The FTSE-100 has shown a similar story, with its five year volatility rising from 13.8% in March to 17.8% in July. This is a pretty significant move, however because the risk band 4 covers a volatility range of 12% to 20% there would be no change to the published risk rating. It is part of the approach of the PRIIPs regime to keep a simplified presentation of the SRI but this can hide the true picture when it comes to risk.

The three months between March and June 2020 is likely to remain among the most volatile periods for the next few years which means that in March 2025, long after the events of this year have faded from immediate memory the five year volatility number will fall quickly from whatever level it finds itself at as the data drops out of the five year window. This is a disadvantage of using a fixed window compared to other schemes such as exponential weighting.

How risk ratings work

Risk ratings for structured products also use five years’ worth of historical data as inputs to generate simulations for the risk ratings and performance scenarios. The risk of a product is calculated using a Value-at-Risk approach to convert the magnitude of each product’s downside risk as defined by its payoff formula into a volatility equivalent measure in order to map back to the same risk rating scale.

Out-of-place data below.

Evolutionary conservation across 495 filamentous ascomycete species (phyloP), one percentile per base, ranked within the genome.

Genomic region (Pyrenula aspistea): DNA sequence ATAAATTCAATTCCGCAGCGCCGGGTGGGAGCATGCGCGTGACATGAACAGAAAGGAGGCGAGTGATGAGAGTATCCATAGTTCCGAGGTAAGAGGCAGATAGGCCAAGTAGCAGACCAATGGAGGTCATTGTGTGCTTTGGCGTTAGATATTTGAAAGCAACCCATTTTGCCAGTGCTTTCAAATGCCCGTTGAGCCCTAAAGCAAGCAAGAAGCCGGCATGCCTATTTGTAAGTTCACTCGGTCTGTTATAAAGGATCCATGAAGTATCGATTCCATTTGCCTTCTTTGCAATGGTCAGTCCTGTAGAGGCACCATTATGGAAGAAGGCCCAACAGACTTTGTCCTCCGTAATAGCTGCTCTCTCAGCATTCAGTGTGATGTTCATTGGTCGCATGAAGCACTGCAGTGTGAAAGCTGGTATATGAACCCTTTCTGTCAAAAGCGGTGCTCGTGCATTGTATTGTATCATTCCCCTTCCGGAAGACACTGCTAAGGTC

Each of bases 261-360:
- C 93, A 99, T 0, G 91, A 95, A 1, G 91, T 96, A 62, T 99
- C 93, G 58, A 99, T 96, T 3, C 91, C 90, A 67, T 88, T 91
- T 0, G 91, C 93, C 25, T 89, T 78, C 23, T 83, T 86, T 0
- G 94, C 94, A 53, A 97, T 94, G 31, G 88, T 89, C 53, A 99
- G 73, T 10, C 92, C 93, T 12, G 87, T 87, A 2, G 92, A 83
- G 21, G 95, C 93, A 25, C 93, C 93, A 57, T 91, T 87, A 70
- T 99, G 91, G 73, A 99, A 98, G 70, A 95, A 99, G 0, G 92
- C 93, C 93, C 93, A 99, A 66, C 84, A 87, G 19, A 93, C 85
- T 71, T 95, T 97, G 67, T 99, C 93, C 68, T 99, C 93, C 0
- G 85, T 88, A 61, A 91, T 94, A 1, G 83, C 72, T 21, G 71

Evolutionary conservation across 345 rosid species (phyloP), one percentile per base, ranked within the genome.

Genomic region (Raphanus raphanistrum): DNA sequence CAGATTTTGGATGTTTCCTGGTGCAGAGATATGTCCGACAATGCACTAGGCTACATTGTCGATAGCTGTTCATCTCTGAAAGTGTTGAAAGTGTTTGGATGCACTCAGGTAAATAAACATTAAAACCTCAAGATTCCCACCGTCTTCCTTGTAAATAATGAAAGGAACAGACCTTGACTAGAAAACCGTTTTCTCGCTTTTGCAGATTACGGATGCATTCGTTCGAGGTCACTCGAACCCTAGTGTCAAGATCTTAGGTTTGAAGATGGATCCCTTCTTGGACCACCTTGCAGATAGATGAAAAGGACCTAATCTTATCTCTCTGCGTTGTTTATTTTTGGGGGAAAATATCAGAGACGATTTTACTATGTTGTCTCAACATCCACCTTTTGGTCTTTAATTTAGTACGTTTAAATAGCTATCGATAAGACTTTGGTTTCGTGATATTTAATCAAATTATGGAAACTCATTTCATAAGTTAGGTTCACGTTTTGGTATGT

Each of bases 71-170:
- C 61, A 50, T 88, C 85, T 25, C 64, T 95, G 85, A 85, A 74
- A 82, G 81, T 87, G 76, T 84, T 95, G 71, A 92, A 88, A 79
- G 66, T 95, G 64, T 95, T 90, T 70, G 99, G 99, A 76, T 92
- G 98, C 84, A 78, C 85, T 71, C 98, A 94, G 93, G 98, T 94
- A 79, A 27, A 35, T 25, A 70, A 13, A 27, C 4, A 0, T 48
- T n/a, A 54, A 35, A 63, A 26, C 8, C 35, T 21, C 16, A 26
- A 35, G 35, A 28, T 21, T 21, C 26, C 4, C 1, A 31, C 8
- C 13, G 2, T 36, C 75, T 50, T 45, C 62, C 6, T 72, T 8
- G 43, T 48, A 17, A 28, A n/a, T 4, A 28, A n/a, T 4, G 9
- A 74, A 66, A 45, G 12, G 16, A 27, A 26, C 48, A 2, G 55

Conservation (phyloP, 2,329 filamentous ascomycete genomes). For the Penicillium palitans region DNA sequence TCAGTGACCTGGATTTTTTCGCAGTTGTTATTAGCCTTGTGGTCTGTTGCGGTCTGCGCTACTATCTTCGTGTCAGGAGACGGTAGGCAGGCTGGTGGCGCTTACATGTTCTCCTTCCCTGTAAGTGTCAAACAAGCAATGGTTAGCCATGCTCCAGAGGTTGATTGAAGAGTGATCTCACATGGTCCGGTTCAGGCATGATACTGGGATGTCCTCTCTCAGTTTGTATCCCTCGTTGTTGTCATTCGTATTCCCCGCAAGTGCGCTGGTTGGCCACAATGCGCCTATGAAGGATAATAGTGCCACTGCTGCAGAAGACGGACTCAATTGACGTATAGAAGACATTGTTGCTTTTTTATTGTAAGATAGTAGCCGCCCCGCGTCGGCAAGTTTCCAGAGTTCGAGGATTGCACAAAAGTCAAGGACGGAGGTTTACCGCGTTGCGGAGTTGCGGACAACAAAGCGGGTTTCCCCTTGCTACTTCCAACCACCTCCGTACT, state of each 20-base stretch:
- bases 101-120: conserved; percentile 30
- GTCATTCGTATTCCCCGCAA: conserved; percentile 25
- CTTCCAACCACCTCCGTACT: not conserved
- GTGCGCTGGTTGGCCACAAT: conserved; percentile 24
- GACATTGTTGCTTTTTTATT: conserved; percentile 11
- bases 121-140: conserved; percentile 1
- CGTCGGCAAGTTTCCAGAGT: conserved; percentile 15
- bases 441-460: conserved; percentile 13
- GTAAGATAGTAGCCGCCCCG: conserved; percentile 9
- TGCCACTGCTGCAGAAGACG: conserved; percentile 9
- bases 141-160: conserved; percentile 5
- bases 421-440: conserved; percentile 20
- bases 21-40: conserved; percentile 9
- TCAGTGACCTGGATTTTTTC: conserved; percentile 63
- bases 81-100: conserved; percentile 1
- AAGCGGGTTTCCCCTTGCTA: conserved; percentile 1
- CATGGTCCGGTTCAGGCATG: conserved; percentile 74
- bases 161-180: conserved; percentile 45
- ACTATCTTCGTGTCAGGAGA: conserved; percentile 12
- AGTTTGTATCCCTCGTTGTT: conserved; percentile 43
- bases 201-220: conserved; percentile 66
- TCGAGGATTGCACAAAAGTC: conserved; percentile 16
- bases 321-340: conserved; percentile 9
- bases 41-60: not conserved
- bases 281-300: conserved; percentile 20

A typical EuroStoxx-50 linked Autocall has shown a slight increase in risk level over the last few months. By examining the “exact” risk number that comes out of the calculations and not rounding to the nearest integer, we see that the Autocall has increased in risk by 0.2 of a rating point in the last nine months, compared to an increase for a Eurostoxx-50 ETF by 0.33. When we consider that a structured product is typically part equity and part bond in nature, this smaller increase is logical. While the published SRI number is always an integer, in order to track changes it is useful to consider fractional moves to get an idea of direction and magnitude. These will feed into the published number eventually.